26 november 1996
Thesis:The purpose of this paper is to describe the high altitude stresses and
the general adaptations made by the Tibetan population in the Himalayas and the
Quechua in the Andes.
A Quechua People
B Tibetan People
III General Adaptations
3 Core temperature
4 Extremity temperature
B Non- Physical
"Some ten to twenty-five million people (that is less than 1% of the
earth's population) currently make it[high altitude zones] their
home(Moran,143)." The adjustment high altitude populations must make are firstly
physical and secondly cultural. Although most people adapt culturally to their
surroundings, in a high altitude environment these cultural changes alone aren't
enough. Many physical adaptations that reflect "the genetic plasticity common to
all of mankind(Molinar,219)" have to be made to survive and even more than that
thrive in this type of environment.
In this paper I will describe the high altitude stresses. Along with
adaptations made by the populations living in them. The two high altitude
populations which I will examine in this paper are the Tibetan people of the
Asian Himalayas and the Quechua of the South American Andes.
The Quechua are an Indian people who inhabit the highlands of Peru and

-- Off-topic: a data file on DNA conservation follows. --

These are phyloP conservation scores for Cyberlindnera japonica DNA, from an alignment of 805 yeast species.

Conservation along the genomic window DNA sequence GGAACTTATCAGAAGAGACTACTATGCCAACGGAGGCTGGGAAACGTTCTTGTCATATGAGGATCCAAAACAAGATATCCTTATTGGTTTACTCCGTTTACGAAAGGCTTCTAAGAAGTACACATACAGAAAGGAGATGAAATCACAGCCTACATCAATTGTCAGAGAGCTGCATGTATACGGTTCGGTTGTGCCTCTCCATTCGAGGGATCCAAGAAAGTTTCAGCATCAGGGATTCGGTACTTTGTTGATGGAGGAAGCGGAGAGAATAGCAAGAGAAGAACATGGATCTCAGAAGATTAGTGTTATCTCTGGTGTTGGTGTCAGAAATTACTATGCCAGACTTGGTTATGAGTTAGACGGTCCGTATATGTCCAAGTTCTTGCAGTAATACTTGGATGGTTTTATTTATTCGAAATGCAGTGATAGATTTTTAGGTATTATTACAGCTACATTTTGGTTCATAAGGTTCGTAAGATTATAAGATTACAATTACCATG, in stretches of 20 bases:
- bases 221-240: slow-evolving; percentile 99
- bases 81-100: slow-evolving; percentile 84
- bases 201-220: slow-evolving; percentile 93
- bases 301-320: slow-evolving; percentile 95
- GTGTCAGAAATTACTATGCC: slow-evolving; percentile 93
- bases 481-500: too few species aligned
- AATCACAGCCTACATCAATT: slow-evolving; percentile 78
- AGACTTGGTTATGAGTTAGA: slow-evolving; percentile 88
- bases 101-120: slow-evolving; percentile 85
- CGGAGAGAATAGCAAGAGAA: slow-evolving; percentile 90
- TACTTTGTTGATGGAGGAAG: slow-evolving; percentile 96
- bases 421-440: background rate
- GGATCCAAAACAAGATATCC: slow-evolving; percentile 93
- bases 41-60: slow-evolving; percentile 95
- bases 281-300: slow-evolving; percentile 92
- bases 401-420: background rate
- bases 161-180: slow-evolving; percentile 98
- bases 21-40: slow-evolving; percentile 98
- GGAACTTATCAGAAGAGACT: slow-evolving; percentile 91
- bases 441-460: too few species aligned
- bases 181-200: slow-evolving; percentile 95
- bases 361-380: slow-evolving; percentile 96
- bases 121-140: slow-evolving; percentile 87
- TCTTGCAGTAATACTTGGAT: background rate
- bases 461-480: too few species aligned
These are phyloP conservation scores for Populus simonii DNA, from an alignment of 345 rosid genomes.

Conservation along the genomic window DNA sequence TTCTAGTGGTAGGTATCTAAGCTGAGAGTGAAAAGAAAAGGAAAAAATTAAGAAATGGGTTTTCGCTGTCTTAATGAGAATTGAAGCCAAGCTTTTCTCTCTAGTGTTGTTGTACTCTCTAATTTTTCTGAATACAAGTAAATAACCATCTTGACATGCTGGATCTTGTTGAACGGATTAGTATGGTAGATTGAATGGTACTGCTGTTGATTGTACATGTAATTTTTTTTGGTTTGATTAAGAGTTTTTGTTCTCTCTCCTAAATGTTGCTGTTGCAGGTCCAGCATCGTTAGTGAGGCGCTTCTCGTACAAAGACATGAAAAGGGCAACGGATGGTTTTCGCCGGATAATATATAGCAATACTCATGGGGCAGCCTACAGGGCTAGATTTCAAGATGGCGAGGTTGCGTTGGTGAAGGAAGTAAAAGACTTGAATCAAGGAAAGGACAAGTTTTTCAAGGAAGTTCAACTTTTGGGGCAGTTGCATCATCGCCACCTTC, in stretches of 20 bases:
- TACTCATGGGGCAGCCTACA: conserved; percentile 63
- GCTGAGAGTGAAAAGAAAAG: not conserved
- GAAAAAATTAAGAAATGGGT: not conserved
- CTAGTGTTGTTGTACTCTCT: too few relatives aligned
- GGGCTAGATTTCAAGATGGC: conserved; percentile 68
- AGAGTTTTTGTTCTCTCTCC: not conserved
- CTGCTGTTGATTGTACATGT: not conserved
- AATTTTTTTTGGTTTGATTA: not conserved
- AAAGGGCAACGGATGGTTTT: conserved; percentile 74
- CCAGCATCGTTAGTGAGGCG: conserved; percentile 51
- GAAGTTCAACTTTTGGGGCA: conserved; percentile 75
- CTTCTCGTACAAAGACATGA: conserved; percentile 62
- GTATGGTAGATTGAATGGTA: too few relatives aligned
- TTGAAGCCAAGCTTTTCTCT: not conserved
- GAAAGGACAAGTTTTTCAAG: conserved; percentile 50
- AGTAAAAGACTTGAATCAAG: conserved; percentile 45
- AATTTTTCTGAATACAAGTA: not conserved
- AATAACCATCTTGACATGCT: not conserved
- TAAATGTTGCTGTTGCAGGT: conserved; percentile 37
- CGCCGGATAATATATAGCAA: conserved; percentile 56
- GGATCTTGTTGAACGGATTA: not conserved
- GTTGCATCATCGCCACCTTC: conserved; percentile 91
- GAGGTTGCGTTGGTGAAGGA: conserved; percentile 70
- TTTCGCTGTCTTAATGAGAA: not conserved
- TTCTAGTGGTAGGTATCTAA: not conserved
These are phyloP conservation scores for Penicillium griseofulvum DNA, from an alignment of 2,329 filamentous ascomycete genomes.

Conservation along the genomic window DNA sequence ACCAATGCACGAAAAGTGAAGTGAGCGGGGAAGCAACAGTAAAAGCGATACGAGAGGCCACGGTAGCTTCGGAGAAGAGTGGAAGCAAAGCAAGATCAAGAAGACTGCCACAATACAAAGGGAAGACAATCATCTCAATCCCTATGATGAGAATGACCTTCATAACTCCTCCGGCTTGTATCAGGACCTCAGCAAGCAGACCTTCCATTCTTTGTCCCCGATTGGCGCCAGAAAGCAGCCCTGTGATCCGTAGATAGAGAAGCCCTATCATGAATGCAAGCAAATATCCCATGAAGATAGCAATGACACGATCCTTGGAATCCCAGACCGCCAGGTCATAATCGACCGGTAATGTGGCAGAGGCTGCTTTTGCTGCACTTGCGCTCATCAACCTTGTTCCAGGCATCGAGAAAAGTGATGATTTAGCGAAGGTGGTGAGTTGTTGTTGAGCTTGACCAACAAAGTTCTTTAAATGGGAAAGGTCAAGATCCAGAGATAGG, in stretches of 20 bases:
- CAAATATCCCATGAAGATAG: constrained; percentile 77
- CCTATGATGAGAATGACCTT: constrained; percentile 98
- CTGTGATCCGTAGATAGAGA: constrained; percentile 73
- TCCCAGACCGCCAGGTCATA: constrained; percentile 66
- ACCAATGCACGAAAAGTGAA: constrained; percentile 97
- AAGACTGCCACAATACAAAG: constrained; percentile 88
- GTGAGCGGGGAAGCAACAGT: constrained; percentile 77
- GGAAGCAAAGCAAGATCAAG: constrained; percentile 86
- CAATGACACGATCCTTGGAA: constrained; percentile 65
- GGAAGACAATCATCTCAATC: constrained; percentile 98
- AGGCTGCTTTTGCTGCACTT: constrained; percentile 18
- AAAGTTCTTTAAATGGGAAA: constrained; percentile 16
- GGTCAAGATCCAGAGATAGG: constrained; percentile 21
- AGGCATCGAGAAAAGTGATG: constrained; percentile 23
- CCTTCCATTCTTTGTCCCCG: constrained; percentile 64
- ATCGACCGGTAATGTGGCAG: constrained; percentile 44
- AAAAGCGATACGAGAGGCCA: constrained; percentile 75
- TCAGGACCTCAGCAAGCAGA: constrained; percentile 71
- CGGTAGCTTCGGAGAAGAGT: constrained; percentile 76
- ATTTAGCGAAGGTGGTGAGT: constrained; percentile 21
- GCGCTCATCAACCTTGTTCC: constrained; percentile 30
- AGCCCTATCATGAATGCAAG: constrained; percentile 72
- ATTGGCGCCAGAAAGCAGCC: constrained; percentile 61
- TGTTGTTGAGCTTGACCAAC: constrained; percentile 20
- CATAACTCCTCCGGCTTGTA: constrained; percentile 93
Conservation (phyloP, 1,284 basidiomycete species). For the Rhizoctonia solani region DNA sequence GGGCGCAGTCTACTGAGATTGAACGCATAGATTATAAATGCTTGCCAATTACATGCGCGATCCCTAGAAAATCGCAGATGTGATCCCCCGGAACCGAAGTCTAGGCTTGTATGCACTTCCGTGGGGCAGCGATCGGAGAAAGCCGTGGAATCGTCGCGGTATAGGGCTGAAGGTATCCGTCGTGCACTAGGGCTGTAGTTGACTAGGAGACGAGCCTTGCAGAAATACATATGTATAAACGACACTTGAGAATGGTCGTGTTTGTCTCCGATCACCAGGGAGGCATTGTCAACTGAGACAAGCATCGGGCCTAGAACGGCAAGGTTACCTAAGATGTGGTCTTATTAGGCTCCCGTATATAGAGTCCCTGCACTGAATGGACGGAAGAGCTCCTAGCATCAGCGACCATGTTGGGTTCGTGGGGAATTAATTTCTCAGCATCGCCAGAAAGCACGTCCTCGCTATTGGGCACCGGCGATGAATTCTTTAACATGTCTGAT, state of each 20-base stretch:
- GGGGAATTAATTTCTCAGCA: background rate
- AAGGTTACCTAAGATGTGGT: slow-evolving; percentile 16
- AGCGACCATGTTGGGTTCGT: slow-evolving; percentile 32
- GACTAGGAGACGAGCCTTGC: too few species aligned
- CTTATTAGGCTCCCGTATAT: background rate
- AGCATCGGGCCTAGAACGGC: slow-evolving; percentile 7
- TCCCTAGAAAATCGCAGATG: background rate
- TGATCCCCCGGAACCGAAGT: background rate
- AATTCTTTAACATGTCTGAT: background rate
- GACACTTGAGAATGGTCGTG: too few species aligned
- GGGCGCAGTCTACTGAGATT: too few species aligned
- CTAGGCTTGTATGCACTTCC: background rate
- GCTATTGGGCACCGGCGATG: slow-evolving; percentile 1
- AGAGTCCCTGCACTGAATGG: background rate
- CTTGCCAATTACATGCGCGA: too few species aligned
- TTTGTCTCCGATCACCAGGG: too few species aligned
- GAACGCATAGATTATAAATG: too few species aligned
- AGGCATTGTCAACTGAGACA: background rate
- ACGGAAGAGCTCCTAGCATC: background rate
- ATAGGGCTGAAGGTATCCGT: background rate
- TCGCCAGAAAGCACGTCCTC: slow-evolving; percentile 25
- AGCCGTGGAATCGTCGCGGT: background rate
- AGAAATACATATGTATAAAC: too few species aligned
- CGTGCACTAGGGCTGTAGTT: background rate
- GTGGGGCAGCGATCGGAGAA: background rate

Bolivia. They speak Quechua, which is a branch of the Andean-Equitorial stock.
They show many remnants of Inca heritage by their houses, music, and religion
which has pagan rites under the Roman-Catholic surface. Their villages consist
of kin groups . Their marriage partners are taken from within each village.
Agriculture is the dominant subsistence pattern in the central Andean
region but the Nunoa region where the Quechua reside can only support a few
frost-resistant crops. Which... [continues]
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(1999, 10). Human Variations in High Altitude Populations. StudyMode.com. Retrieved 10, 1999, from http://www.studymode.com/essays/Human-Variations-High-Altitude-Populations-438.html
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"Human Variations in High Altitude Populations." StudyMode.com. 10, 1999. Accessed 10, 1999. http://www.studymode.com/essays/Human-Variations-High-Altitude-Populations-438.html.